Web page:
WASHINGTON -- Iraqi leader Saddam Hussein rejected pleas for assistance from Osama bin Laden and tried to capture terrorist Abu Musab al Zarqawi when he was in Iraq, a Senate Intelligence Committee report released yesterday found, casting further doubt on the Bush administration's rationale for invading Iraq.
President Bush and other administration officials repeatedly cited Saddam's alleged ties to radical Islamic terrorists before the March 2003 invasion as one reason to take military action against Iraq.
The 150-page report said the administration's claims were untrue. "Postwar findings indicate that Saddam Hussein was distrustful of al-Qaida and viewed Islamic extremists as a threat to his regime, refusing all requests from al-Qaida to provide material or operational support," the report said.
The report was released along with a second one that said false information from the exile group Iraqi National Congress, or INC, led by Ahmad Chalabi, was widely distributed in prewar intelligence reports and used to support intelligence assessments about Iraq's weapons and links to terrorism. Intelligence officials repeatedly warned that the INC was unreliable, but White House and Pentagon officials ignored the warnings.
The reports are part of a five-report study that the Senate Intelligence Committee has undertaken into the Bush administration's use of intelligence before the invasion of Iraq.
The study has left the committee badly divided. Three reports remain classified, including one comparing prewar statements by Bush administration officials to intelligence available at the time. Democrats have accused Republicans of delaying the reports until after the November congressional elections.
Yesterday, Democrats charged that the reports showed that the White House had manipulated intelligence to make the case for war to the American people.
"The administration ignored warnings prior to the war about the veracity of the intelligence it trumpeted publicly to support its case that Iraq was an imminent threat to the security of the United States," said Sen. Jay Rockefeller, D-W.Va., the panel's vice chairman.
Republicans rejected that allegation and said the reports added little to what was already known. "The long-known fact is that the prewar intelligence was wrong. That flawed intelligence was used by policymakers, both in the administration and in Congress, as one of numerous justifications to go to war in Iraq," said committee Chairman Pat Roberts, R-Kan.
In the run-up to the war, Mr. Bush and his advisers repeatedly sought to link Saddam and al-Qaida, stopping just short of accusing the Iraqi leader of a role in the Sept. 11, 2001, terrorist attacks. "You can't distinguish between al-Qaida and Saddam when you talk about the war on terror," Mr. Bush said on Sept. 25, 2002.
On the same day, then White House national security adviser Condoleezza Rice, now the secretary of state, said, "High-ranking detainees have said that Iraq provided some training to al-Qaida in chemical weapons development."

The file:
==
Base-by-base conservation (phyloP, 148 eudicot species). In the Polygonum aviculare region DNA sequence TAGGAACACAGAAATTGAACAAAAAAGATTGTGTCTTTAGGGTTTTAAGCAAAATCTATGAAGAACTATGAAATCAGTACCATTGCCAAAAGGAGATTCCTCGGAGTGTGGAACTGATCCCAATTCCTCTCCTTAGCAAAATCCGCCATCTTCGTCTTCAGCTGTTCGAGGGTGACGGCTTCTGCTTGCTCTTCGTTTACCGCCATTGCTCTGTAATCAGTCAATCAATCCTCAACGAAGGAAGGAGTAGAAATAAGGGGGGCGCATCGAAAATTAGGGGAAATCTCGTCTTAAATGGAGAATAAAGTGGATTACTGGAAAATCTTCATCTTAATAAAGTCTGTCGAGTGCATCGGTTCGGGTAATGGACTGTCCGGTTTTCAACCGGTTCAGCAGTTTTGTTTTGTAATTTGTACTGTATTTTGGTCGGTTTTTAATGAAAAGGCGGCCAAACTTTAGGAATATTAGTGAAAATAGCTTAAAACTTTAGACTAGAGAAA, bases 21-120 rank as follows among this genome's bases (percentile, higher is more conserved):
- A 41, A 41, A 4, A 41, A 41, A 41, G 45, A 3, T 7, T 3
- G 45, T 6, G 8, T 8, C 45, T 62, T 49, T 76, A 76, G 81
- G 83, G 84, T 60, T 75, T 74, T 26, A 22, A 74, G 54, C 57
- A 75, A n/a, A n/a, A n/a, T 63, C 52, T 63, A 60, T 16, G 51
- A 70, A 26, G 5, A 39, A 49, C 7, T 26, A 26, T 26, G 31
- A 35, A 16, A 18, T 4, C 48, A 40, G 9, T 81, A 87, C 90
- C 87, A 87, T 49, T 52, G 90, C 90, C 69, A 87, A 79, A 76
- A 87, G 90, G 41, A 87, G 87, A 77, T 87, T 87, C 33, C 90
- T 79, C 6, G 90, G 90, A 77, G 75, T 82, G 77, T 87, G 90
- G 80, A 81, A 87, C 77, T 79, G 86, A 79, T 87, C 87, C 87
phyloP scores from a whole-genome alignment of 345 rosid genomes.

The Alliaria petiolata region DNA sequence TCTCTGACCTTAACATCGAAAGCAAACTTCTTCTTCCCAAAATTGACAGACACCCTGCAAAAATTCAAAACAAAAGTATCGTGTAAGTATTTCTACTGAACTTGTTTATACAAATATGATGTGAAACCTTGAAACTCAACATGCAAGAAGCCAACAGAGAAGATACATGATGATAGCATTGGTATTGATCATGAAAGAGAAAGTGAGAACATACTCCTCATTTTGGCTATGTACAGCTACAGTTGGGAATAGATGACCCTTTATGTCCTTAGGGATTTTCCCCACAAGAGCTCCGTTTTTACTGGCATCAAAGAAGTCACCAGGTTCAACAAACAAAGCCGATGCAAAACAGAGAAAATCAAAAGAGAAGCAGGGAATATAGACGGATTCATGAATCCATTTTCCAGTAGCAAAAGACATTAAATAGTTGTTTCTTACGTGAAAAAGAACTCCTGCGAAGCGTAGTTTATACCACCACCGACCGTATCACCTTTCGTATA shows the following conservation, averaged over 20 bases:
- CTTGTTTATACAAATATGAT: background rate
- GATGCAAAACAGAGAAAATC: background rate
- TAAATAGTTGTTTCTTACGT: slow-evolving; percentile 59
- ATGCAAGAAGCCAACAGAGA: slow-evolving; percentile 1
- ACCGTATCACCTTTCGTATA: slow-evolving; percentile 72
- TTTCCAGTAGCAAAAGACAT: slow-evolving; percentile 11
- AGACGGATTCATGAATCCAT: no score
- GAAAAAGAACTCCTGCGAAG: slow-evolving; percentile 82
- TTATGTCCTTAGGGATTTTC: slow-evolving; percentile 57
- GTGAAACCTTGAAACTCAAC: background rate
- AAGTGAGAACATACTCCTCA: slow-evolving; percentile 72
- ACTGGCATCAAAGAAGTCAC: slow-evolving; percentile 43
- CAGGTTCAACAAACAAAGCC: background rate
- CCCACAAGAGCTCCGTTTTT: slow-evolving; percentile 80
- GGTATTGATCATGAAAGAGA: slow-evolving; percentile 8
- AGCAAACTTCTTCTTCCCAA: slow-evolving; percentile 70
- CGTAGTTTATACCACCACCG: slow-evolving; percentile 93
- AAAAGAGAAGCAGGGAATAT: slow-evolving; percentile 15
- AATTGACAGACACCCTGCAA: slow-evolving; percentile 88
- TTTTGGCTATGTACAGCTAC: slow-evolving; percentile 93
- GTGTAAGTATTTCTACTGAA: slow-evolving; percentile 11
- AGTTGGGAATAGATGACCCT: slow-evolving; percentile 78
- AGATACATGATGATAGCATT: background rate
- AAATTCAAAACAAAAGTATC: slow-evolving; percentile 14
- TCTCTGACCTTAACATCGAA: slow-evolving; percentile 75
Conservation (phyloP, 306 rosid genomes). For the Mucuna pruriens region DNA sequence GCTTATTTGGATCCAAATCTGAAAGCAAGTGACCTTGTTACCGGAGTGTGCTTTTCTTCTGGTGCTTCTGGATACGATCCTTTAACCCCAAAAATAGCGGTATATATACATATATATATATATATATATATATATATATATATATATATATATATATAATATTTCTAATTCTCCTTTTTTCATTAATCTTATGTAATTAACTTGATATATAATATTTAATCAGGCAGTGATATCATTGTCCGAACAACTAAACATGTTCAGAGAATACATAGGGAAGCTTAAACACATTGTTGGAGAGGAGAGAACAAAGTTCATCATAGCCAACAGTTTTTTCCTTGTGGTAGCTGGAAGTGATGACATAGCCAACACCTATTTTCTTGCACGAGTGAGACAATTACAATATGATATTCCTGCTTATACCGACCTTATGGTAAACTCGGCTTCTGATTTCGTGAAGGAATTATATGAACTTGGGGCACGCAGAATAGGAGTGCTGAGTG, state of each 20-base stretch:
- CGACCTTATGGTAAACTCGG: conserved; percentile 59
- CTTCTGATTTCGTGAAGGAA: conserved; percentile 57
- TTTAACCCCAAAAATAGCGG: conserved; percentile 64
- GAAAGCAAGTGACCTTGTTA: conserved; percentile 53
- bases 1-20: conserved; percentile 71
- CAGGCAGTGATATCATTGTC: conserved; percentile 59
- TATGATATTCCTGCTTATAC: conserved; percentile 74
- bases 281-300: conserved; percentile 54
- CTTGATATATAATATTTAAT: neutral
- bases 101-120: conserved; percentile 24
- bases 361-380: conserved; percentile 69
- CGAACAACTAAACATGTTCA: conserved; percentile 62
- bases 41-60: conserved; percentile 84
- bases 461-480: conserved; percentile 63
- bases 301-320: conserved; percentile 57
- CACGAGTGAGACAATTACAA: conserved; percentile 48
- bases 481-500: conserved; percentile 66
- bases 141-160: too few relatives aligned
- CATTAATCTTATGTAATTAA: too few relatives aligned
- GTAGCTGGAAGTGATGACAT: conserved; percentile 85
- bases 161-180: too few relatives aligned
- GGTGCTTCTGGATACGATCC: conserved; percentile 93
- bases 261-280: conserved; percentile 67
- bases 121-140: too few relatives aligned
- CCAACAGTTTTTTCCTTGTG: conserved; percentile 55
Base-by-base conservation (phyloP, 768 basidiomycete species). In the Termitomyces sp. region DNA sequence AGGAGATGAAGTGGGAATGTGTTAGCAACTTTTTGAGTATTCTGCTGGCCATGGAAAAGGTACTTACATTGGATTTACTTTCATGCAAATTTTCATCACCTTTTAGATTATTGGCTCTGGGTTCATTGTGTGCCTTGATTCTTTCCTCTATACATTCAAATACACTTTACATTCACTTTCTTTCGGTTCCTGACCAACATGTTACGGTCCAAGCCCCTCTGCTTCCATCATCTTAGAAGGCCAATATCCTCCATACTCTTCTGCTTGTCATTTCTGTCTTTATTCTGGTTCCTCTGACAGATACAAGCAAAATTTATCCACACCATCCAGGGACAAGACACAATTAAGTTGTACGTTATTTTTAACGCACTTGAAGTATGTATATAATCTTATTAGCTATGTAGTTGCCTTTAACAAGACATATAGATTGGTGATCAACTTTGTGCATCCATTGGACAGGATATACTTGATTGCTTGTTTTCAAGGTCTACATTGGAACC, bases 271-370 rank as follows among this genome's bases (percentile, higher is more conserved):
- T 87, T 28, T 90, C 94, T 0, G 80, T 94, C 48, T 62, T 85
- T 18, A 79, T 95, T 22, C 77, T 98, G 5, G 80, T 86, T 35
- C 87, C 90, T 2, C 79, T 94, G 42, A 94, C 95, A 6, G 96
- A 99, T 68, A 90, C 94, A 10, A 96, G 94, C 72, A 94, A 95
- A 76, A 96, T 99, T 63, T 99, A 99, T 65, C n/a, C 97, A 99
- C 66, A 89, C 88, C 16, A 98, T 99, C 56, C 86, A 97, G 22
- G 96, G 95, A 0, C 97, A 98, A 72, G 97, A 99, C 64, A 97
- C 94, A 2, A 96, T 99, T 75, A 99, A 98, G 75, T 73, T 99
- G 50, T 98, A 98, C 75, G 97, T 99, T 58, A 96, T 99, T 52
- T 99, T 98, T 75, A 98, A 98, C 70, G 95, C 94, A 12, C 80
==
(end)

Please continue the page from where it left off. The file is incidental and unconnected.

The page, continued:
The detainee that Ms. Rice referred to was al-Qaida operative Ibn al Shaykh al Libi, who was captured in Pakistan in November 2001 and who was, according to U.S. intelligence officials, tortured by Egyptian authorities after his transfer to that country.
The Senate report says that in February 2002, months before Ms. Rice spoke, the Defense Intelligence Agency reported that Mr. Libi "was likely intentionally misleading his briefers."
Postwar information on Saddam's relations with Islamic extremists came from numerous sources, the report suggests, including seized documents and interrogations of Saddam himself, former Deputy Prime Minister Tariq Aziz and a senior Iraqi spy, Faruq Hijazi.
The report, quoting from an FBI debriefing of Mr. Hijazi, said that when an Iraqi operative met bin Laden in Sudan in 1995, bin Laden asked that Saddam allow him to open an office in Iraq, give him Chinese-made sea mines and military training, and broadcast his speeches.
"According to Hijazi, Saddam immediately refused," the FBI debriefing said.
Regarding Mr. Zarqawi, the Senate report cites information that has surfaced since the war indicating that Saddam "attempted, unsuccessfully, to locate and capture" him, and that the Iraqi regime "did not have a relationship with, harbor or turn a blind eye toward Zarqawi."
Mr. Zarqawi, who operated from a part of northern Iraq that Saddam didn't control, was a key part of Mr. Bush's case for war. After the invasion, he became the head of the group al Qaida in Iraq. U.S. bombs killed him in June.
The second report released yesterday confirms that the INC had "an aggressive 'publicity campaign' prior to the war to bring defectors to the attention of 'anyone who would listen.' "
While many committee Republicans dismissed the INC report's conclusions as unsupported by the facts, two of them -- Sens. Olympia Snowe of Maine and Chuck Hagel of Nebraska -- voted for harsher language that Democrats proposed.
The report, which ran 211 pages, disclosed that three months after the White House approved continued funding for the INC's intelligence collection in July 2002, the Defense Intelligence Agency warned that the group "was penetrated by hostile intelligence services," including Iran's. It is unclear whether top White House officials were aware of the warning.
The Senate report also confirms a McClatchy Newspapers report that former CIA Director R. James Woolsey helped get an INC defector attention from the U.S. government by referring him to Deputy Assistant Secretary of Defense Linton Wells.
The defector, Adnan Ihsan Saeed al Haideri, suggested that he had knowledge of dozens of sites related to weapons of mass destruction, but none of them was ever found, and Mr. Haideri, when taken to Iraq in early 2004, couldn't identify the facilities that he claimed he knew about.